Posted by: thedianestory | March 6, 2012

Endometriosis – Physical Impact

March 6, 2012

As I mentioned in my last post there are a group of fellow Endo Girls blogging this month for Endometriosis Awareness. Each week we will be blogging on a different topic.  This week’s topic is Physical Impact.

If you’ve read my blog for awhile or know me at all, then you may be familiar with some of what I will say here, because I have touched on it before. Endometriosis has made a huge physical impact on my life. While I was not officially diagnosed with Endo until I was 19, I had signs of it from the moment I started my period at age 11. I was the first of my friends to “become a woman” and they all thought I was so cool, but I quickly learned that it was anything but glamorous.

Each month when I would have my period I would double over in pain. Some months I would miss a couple days of school because the pain was so bad. I have vivid memories of me curled in the fetal position on my bed, screaming in agony because it hurt so bad. Around my freshman year of highschool the bleeding each month got out of control and I would pass clots and bleed through pads. After sleeping I would wake up in the morning to patches of blood on my sheets. It was awful.

Finally at age 15 my mom took me to our PCP and she put me on birth control pills to help with the cramping and hopefully regulate the bleeding a bit. I felt better on the pill for a couple of years, but by age 17 the pain was back and worse than ever. And at that point the pain wasn’t just when I had my period but started happening on an almost daily basis. So by age 18 I was sent to a GYN for the first time and after much research on my own I felt like I had endometriosis. When I told the GYN this he laughed and said “no one under the age of 26 gets Endo.” He put me on Lupron shots (which should have never happened before having a dianostic lap) for six months and said if I wasn’t better after that we would schedule surgery. Lupron was the worst experience ever and I was not better. I just felt worse despite not having a period due to the shots. The side effects from Lupron made me so sick. Finally right after my 19th birthday I had my first surgery…and low and behold my GYN said “guess what young lady, you have Endo!” I wanted to punch him in the face. He should have listened to me to begin with.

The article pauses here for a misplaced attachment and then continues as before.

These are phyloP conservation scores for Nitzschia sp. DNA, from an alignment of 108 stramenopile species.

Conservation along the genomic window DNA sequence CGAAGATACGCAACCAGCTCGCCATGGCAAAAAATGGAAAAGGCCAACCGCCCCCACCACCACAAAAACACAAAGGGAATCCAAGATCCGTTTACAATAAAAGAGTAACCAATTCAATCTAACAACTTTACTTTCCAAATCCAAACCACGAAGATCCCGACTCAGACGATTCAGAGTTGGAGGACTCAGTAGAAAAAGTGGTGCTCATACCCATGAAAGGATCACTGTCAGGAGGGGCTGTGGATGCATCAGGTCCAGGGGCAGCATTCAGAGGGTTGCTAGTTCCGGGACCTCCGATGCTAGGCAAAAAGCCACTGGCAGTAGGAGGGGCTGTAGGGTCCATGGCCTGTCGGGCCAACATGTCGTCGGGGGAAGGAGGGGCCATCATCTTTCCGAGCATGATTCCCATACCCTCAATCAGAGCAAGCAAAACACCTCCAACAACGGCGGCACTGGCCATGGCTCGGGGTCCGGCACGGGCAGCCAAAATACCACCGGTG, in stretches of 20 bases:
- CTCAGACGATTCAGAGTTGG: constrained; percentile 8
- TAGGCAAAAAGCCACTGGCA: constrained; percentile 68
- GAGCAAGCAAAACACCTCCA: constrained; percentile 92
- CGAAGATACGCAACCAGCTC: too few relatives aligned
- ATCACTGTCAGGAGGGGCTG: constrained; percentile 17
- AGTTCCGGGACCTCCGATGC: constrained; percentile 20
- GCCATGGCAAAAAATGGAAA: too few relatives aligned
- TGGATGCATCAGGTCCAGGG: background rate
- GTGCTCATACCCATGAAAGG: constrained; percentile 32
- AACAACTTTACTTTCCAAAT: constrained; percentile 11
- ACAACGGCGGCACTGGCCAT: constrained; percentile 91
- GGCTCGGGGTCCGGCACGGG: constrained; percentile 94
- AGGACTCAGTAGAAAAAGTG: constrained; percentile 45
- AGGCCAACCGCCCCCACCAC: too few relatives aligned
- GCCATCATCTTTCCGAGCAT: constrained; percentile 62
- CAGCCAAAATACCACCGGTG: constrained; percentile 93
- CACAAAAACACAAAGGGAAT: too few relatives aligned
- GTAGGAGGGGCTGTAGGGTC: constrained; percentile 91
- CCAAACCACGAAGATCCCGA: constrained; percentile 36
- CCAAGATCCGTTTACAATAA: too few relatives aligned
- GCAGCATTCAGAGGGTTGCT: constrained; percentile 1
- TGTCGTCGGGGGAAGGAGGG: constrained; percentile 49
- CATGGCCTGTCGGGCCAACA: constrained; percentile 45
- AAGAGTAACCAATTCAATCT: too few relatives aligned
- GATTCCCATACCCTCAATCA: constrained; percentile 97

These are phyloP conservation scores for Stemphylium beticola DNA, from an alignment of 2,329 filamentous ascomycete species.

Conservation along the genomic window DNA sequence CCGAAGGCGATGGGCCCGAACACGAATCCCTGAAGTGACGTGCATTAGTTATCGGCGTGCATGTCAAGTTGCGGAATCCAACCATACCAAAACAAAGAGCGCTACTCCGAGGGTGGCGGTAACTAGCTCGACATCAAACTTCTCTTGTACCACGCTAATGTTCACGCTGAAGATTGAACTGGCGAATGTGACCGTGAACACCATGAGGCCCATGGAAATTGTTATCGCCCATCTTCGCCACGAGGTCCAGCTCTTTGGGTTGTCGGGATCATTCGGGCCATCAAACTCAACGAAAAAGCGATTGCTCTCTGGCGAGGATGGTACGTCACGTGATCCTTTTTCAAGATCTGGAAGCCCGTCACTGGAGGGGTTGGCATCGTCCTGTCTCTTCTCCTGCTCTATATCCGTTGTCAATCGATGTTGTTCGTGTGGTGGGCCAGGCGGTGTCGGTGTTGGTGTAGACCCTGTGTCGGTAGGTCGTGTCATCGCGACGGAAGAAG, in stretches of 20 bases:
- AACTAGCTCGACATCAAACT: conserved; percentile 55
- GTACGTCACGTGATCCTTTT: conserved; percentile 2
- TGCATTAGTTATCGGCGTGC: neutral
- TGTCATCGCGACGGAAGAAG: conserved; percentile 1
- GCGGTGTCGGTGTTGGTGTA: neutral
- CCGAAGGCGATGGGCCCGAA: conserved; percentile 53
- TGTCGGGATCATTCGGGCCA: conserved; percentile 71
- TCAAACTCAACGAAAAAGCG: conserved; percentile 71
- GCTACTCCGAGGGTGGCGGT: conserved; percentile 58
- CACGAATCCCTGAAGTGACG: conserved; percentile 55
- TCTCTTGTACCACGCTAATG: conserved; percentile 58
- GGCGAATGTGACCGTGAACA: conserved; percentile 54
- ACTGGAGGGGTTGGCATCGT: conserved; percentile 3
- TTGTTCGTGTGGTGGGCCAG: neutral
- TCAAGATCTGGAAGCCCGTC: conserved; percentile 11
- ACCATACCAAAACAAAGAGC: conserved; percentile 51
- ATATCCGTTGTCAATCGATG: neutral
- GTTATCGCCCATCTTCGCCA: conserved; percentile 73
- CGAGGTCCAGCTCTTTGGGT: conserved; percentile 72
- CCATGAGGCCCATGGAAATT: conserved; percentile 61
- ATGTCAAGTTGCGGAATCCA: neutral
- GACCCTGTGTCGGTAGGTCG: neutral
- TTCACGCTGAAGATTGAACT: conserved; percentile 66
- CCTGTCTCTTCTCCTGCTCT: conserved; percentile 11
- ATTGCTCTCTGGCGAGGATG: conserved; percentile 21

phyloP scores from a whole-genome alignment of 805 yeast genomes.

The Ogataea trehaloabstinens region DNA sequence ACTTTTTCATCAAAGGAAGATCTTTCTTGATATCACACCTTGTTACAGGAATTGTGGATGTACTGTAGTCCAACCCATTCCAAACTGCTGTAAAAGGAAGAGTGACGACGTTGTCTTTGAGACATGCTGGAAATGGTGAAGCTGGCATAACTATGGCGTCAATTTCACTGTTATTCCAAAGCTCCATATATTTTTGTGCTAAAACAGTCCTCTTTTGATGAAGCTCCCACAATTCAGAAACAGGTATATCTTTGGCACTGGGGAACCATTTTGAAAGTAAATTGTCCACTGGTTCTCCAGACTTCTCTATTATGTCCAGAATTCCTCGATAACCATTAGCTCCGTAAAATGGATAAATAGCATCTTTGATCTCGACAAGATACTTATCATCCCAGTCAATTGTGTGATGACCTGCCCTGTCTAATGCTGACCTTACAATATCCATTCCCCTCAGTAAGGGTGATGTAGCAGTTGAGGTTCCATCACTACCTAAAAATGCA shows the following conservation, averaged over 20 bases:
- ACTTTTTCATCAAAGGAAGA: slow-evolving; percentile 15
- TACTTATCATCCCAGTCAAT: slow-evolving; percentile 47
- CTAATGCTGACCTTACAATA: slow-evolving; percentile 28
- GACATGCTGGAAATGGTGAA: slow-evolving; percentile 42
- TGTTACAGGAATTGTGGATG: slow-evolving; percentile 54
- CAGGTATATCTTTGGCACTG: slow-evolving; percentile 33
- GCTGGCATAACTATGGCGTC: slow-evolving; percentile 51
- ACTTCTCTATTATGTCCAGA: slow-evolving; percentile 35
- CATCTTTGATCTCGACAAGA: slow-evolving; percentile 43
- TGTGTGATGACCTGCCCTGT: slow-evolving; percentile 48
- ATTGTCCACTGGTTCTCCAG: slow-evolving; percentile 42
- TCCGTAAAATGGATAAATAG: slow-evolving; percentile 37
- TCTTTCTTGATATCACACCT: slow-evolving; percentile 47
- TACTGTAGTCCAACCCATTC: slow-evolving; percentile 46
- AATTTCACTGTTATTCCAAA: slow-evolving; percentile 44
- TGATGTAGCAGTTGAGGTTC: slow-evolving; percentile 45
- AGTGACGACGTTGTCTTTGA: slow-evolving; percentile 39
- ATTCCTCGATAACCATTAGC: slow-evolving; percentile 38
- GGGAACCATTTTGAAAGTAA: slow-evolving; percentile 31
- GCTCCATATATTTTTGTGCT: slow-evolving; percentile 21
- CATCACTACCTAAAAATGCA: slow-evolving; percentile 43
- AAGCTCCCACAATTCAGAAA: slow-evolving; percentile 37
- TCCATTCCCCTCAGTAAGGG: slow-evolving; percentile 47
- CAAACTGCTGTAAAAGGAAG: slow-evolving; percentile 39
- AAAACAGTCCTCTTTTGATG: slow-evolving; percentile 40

Anyway, that is kind of my back story. Fast forward to 2012, coming up on my big 30th birthday and I have had numerous lapascopic surgeries to clean the endometriosis out as well as a complete hysterectomy. Yet sadly, the endo persists and keeps growing. This has had a huge physical impact on my adult life. I am one semester shy of having my Bachelors Degree in Liberal Studies, but due to severe pain I never got to finish. I haven’t worked for three years because I am in debilitating pain every day.

I can’t keep/make plans with people because I never know when I am going to feel good enough to get out of bed and out of the house. If I do succeed and do something with friends, or even just run errands tending to what I need to get done, let alone attend a special event that requires lots of energy, I can plan on spending the next 2-3 days in bed. My body just doesn’t have what it used to to fight through the pain anymore. When I was in college I worked full time, went to school full time and volunteered as youth pastor at my church – all while fighting the pain of Endo. But my body just doesn’t have that stamina in it anymore. I feel like those years of pushing so hard just ran my body into the ground.